The three main regions in Guatemala are the highlands in the mountains, the southern coastal area along the Pacific Ocean and the Petén lowlands north of the mountains. In the highlands, the upper elevations create a cool, sometimes damp climate; in the coastal and the Petén lowlands, the climate tends to be warm, humid and often rainy.
The wide range of elevations and resulting climates have created 14 distinct ecoregions in Guatemala, including mangrove forests, wetlands and rainforests. According to the International Union for Conservation of Nature, Guatemala is the fifth biodiversity hotspot in the world, with over 1200 recorded species of birds, mammals, amphibians and reptiles.
History of Guatemala: Mayans, Conquest and Independence
The earliest human settlements date back to approximately 6,500 B.C., with groups of people living throughout both the lowlands and the highlands. The best-known early settlers are the Mayans, who inhabited the region from approximately 2,000 B.C. Many current archeologists believe the Mayans formed the first politically organized state in the Americas, with 26 cities connected by a network of paved stucco pathways. In addition, the Mayans were well-connected through trade routes with other civilizations throughout Central America. The Mayan civilization fell around 900 A.D.; the current popular theory is a massive drought throughout the country decimated the civilization’s food supplies.
After the fall of the Mayan civilization, many different groups of native people established kingdoms throughout Central America, including the Kaqchikel and K’iche’ nations. When the Spanish conquistador Pedro de Alvarado arrived in 1525, he subdued these indigenous groups in a progressive war. His fight was made easier by the diseases his men introduced to the native people, his technical advantage, and excellent war strategies. Central America was ruled by the Spanish until 1821, when the First Mexican Empire gained independence. Subsequently, Guatemala gained full independence in the 1840s.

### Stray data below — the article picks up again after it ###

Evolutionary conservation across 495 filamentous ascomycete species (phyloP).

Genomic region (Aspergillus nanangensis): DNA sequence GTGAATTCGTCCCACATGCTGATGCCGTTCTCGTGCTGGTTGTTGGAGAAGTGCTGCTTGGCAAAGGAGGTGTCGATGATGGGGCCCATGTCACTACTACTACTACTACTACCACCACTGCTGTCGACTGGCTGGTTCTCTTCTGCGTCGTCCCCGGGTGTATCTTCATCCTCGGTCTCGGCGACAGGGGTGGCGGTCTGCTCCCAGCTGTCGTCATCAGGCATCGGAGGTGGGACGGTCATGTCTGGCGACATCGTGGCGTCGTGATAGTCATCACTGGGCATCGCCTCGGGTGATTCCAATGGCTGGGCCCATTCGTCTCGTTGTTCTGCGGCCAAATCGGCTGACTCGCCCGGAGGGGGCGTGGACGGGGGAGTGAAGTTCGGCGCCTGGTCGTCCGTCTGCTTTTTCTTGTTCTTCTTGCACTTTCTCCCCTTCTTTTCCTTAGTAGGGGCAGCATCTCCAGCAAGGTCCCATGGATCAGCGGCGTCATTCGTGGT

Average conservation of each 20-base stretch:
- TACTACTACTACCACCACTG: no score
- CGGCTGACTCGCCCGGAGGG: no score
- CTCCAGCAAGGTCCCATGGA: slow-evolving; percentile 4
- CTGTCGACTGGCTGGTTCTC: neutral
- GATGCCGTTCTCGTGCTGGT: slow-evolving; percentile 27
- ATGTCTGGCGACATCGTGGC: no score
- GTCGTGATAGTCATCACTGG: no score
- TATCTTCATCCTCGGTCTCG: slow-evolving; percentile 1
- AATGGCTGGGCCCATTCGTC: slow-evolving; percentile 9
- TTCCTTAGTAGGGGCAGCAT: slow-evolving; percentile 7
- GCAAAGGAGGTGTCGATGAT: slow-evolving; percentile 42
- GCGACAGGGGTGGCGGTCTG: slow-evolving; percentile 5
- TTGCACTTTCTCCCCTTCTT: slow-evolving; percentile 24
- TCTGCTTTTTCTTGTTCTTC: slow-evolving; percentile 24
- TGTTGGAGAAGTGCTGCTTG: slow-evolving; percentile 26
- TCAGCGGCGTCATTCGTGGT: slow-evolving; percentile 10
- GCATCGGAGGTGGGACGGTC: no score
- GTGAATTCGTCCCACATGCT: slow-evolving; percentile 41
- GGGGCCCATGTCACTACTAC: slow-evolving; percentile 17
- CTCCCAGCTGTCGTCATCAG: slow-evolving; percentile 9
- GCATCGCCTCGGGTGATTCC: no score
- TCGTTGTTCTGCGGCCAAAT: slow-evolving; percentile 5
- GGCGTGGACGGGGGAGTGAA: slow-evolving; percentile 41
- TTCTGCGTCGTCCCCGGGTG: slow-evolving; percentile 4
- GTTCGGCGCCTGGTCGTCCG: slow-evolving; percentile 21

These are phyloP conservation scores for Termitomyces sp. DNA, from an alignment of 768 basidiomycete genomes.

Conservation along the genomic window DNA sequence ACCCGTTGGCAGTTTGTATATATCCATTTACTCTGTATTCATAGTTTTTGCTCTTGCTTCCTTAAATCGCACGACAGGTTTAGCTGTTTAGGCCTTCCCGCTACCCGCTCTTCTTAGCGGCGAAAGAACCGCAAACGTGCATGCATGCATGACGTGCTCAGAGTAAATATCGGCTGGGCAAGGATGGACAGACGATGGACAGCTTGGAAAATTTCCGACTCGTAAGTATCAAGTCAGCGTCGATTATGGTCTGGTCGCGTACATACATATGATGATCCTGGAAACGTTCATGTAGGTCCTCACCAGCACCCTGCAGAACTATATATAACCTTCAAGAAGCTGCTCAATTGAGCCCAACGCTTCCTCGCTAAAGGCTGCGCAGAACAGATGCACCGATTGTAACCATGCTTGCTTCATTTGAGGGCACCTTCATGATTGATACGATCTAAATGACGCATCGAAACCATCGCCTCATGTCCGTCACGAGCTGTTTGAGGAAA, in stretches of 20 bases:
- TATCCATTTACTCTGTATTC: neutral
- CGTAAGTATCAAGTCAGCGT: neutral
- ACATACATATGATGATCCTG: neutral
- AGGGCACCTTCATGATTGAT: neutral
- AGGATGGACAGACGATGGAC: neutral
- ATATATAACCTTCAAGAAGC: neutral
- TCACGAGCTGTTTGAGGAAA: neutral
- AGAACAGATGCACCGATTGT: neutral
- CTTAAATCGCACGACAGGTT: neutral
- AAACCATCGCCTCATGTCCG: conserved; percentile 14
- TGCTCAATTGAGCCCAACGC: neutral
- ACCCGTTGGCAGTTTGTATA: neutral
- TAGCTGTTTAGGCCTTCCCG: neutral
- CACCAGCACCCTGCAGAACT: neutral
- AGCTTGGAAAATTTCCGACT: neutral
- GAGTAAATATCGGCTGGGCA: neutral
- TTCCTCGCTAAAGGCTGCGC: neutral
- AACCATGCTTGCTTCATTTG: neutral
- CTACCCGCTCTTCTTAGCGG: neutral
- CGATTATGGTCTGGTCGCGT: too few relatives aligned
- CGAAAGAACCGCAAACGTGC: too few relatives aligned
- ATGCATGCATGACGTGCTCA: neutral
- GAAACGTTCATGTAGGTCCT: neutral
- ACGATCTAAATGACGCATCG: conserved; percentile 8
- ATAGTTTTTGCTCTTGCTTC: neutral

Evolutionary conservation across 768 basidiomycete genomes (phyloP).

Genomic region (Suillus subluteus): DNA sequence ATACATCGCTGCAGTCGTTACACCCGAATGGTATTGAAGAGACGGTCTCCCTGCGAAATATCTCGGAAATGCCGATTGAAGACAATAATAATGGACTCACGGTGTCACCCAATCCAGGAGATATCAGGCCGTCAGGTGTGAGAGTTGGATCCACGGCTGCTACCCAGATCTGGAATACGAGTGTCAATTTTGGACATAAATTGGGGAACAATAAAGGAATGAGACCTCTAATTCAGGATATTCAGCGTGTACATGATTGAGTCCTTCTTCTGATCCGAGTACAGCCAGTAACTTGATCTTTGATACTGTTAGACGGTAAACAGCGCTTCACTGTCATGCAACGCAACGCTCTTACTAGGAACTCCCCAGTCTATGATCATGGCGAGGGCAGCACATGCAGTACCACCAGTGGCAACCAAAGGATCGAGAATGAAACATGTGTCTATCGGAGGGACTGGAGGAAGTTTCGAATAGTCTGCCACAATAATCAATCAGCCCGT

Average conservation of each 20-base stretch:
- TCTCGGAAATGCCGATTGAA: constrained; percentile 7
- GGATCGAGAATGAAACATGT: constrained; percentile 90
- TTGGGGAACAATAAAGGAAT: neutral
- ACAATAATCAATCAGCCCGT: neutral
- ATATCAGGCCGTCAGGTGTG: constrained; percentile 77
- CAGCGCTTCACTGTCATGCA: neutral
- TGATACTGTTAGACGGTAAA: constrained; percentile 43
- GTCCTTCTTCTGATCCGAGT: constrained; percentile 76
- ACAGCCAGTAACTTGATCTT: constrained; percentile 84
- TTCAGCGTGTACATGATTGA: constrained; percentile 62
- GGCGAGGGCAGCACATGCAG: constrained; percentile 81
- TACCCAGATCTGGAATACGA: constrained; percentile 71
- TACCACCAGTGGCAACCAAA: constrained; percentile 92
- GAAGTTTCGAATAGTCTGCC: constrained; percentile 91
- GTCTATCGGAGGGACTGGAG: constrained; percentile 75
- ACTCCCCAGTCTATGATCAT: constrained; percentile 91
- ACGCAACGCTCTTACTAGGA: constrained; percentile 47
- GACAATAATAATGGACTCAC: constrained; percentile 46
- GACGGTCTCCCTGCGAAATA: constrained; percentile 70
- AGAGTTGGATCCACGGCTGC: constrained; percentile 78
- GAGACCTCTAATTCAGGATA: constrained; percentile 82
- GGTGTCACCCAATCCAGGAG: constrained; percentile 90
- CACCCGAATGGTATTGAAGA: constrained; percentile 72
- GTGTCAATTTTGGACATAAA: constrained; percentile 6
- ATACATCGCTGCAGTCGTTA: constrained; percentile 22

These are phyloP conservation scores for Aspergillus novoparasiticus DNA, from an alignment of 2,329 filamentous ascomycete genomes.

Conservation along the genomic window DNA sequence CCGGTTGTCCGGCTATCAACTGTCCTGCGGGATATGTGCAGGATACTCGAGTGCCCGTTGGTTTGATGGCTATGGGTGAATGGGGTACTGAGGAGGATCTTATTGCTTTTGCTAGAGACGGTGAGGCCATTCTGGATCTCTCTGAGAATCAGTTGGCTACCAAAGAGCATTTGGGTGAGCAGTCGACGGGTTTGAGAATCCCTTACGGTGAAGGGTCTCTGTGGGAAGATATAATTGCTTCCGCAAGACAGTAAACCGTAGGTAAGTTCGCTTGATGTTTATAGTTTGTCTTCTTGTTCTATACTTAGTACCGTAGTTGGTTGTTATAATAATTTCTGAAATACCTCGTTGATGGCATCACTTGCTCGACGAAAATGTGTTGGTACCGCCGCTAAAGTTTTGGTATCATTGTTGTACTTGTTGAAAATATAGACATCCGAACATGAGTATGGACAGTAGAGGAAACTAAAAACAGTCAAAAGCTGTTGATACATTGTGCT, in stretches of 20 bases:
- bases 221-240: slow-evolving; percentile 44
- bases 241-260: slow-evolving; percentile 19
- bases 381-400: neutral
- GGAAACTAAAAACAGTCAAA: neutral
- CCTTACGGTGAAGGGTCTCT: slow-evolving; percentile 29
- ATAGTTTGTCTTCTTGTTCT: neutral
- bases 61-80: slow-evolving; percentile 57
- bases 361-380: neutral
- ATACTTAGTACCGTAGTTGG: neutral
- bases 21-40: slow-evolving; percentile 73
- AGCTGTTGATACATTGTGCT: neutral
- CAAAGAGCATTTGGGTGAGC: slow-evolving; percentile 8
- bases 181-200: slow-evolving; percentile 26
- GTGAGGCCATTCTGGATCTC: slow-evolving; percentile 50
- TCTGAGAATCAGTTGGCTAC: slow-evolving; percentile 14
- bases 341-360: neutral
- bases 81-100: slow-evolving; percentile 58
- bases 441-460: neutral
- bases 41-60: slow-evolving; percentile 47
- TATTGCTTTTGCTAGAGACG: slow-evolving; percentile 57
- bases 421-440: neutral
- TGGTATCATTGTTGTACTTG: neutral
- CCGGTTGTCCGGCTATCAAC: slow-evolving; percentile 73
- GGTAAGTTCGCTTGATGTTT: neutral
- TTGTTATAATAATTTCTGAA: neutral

Over the next century, the country experienced a series of democratic and military governments; numerous violent conflicts ensued. In particular, the country was ravaged by a lengthy civil war from 1960-1996. Today, Guatemala has made significant strides in creating a stable government and economy.
The rich history of Guatemala’s people has left its mark on the nation’s culture, with seven common languages; only 60% of the people speak Spanish in the home, while 40% still speak in their indigenous language. Mestizo citizens (descendants of both indigenous and Spanish ancestors) and White European descendants make up the majority of the population. There are also a number of recognized indigenous ethnic groups, with the largest groups being the K’iche’ and the Kaqchikel.
The numerous indigenous groups have greatly influenced the food, music, and craftsmanship of the country. There are 22 “departments” in Guatemala, and each is well known for a distinct food variety: Antigua, for example, is well-known for their excellent candy using local ingredients. The Mayan people are well-known for their bright and colorful yarn-based textiles; the tradition of weaving is beautifully unique, as each village has its own distinctive pattern.